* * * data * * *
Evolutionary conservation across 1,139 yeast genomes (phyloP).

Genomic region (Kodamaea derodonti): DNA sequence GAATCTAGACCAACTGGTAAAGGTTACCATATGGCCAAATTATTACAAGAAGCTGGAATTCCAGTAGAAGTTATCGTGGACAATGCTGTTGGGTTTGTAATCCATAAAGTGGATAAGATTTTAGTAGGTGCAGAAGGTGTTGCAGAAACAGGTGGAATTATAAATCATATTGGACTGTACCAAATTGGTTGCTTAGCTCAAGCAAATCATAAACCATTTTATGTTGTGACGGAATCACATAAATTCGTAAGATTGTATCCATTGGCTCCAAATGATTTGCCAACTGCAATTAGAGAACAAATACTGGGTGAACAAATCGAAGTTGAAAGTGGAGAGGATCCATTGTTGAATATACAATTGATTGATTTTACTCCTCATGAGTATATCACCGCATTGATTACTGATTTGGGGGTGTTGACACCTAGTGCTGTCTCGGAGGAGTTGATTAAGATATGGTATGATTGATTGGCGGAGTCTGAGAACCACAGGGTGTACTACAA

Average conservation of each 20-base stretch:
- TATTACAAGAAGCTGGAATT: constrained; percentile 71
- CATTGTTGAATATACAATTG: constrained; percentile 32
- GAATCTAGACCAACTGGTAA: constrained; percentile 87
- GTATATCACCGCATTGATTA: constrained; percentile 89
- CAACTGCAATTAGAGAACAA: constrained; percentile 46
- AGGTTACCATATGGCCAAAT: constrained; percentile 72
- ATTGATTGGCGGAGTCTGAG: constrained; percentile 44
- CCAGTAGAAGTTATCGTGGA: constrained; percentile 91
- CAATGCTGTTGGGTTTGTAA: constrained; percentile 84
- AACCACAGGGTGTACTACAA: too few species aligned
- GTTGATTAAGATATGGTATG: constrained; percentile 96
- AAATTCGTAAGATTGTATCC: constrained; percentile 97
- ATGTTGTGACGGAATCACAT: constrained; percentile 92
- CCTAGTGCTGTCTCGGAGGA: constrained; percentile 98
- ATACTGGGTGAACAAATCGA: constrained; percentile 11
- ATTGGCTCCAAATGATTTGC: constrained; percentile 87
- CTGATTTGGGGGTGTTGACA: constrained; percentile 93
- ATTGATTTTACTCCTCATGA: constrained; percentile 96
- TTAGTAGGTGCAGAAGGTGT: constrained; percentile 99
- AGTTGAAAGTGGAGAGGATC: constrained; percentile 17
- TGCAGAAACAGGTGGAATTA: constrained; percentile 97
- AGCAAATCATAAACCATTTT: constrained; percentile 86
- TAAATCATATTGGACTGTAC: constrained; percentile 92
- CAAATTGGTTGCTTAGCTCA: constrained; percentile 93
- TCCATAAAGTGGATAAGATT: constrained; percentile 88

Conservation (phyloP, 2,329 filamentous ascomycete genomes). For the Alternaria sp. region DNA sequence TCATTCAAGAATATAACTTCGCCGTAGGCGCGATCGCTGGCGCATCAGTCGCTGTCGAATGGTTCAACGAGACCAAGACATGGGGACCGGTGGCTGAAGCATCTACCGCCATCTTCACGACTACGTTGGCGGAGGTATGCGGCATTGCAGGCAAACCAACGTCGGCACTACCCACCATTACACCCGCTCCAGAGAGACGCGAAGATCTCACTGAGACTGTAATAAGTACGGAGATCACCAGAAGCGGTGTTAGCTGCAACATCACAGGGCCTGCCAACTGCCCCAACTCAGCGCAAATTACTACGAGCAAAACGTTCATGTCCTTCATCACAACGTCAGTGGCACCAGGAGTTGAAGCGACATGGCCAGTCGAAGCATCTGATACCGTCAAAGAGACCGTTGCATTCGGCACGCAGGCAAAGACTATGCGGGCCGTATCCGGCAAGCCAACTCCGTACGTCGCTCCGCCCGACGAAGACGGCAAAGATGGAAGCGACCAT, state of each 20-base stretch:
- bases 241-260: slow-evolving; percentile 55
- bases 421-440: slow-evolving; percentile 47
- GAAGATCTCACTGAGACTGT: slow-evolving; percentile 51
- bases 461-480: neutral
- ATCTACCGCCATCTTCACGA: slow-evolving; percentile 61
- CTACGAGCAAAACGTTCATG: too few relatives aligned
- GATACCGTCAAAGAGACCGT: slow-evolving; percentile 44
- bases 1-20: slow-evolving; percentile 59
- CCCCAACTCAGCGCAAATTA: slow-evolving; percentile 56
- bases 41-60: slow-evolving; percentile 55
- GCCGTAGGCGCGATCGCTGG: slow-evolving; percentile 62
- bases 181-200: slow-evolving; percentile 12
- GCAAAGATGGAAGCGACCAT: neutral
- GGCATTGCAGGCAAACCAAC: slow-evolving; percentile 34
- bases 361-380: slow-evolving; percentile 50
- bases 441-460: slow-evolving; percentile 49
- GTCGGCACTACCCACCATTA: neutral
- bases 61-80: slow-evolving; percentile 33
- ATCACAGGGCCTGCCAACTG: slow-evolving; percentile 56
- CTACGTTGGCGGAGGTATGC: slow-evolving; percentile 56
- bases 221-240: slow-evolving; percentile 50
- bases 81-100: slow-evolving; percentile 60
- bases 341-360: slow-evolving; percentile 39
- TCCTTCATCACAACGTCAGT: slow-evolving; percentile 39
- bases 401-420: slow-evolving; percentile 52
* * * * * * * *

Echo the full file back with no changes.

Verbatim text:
Evolutionary conservation across 1,139 yeast genomes (phyloP).

Genomic region (Kodamaea derodonti): DNA sequence GAATCTAGACCAACTGGTAAAGGTTACCATATGGCCAAATTATTACAAGAAGCTGGAATTCCAGTAGAAGTTATCGTGGACAATGCTGTTGGGTTTGTAATCCATAAAGTGGATAAGATTTTAGTAGGTGCAGAAGGTGTTGCAGAAACAGGTGGAATTATAAATCATATTGGACTGTACCAAATTGGTTGCTTAGCTCAAGCAAATCATAAACCATTTTATGTTGTGACGGAATCACATAAATTCGTAAGATTGTATCCATTGGCTCCAAATGATTTGCCAACTGCAATTAGAGAACAAATACTGGGTGAACAAATCGAAGTTGAAAGTGGAGAGGATCCATTGTTGAATATACAATTGATTGATTTTACTCCTCATGAGTATATCACCGCATTGATTACTGATTTGGGGGTGTTGACACCTAGTGCTGTCTCGGAGGAGTTGATTAAGATATGGTATGATTGATTGGCGGAGTCTGAGAACCACAGGGTGTACTACAA

Average conservation of each 20-base stretch:
- TATTACAAGAAGCTGGAATT: constrained; percentile 71
- CATTGTTGAATATACAATTG: constrained; percentile 32
- GAATCTAGACCAACTGGTAA: constrained; percentile 87
- GTATATCACCGCATTGATTA: constrained; percentile 89
- CAACTGCAATTAGAGAACAA: constrained; percentile 46
- AGGTTACCATATGGCCAAAT: constrained; percentile 72
- ATTGATTGGCGGAGTCTGAG: constrained; percentile 44
- CCAGTAGAAGTTATCGTGGA: constrained; percentile 91
- CAATGCTGTTGGGTTTGTAA: constrained; percentile 84
- AACCACAGGGTGTACTACAA: too few species aligned
- GTTGATTAAGATATGGTATG: constrained; percentile 96
- AAATTCGTAAGATTGTATCC: constrained; percentile 97
- ATGTTGTGACGGAATCACAT: constrained; percentile 92
- CCTAGTGCTGTCTCGGAGGA: constrained; percentile 98
- ATACTGGGTGAACAAATCGA: constrained; percentile 11
- ATTGGCTCCAAATGATTTGC: constrained; percentile 87
- CTGATTTGGGGGTGTTGACA: constrained; percentile 93
- ATTGATTTTACTCCTCATGA: constrained; percentile 96
- TTAGTAGGTGCAGAAGGTGT: constrained; percentile 99
- AGTTGAAAGTGGAGAGGATC: constrained; percentile 17
- TGCAGAAACAGGTGGAATTA: constrained; percentile 97
- AGCAAATCATAAACCATTTT: constrained; percentile 86
- TAAATCATATTGGACTGTAC: constrained; percentile 92
- CAAATTGGTTGCTTAGCTCA: constrained; percentile 93
- TCCATAAAGTGGATAAGATT: constrained; percentile 88

Conservation (phyloP, 2,329 filamentous ascomycete genomes). For the Alternaria sp. region DNA sequence TCATTCAAGAATATAACTTCGCCGTAGGCGCGATCGCTGGCGCATCAGTCGCTGTCGAATGGTTCAACGAGACCAAGACATGGGGACCGGTGGCTGAAGCATCTACCGCCATCTTCACGACTACGTTGGCGGAGGTATGCGGCATTGCAGGCAAACCAACGTCGGCACTACCCACCATTACACCCGCTCCAGAGAGACGCGAAGATCTCACTGAGACTGTAATAAGTACGGAGATCACCAGAAGCGGTGTTAGCTGCAACATCACAGGGCCTGCCAACTGCCCCAACTCAGCGCAAATTACTACGAGCAAAACGTTCATGTCCTTCATCACAACGTCAGTGGCACCAGGAGTTGAAGCGACATGGCCAGTCGAAGCATCTGATACCGTCAAAGAGACCGTTGCATTCGGCACGCAGGCAAAGACTATGCGGGCCGTATCCGGCAAGCCAACTCCGTACGTCGCTCCGCCCGACGAAGACGGCAAAGATGGAAGCGACCAT, state of each 20-base stretch:
- bases 241-260: slow-evolving; percentile 55
- bases 421-440: slow-evolving; percentile 47
- GAAGATCTCACTGAGACTGT: slow-evolving; percentile 51
- bases 461-480: neutral
- ATCTACCGCCATCTTCACGA: slow-evolving; percentile 61
- CTACGAGCAAAACGTTCATG: too few relatives aligned
- GATACCGTCAAAGAGACCGT: slow-evolving; percentile 44
- bases 1-20: slow-evolving; percentile 59
- CCCCAACTCAGCGCAAATTA: slow-evolving; percentile 56
- bases 41-60: slow-evolving; percentile 55
- GCCGTAGGCGCGATCGCTGG: slow-evolving; percentile 62
- bases 181-200: slow-evolving; percentile 12
- GCAAAGATGGAAGCGACCAT: neutral
- GGCATTGCAGGCAAACCAAC: slow-evolving; percentile 34
- bases 361-380: slow-evolving; percentile 50
- bases 441-460: slow-evolving; percentile 49
- GTCGGCACTACCCACCATTA: neutral
- bases 61-80: slow-evolving; percentile 33
- ATCACAGGGCCTGCCAACTG: slow-evolving; percentile 56
- CTACGTTGGCGGAGGTATGC: slow-evolving; percentile 56
- bases 221-240: slow-evolving; percentile 50
- bases 81-100: slow-evolving; percentile 60
- bases 341-360: slow-evolving; percentile 39
- TCCTTCATCACAACGTCAGT: slow-evolving; percentile 39
- bases 401-420: slow-evolving; percentile 52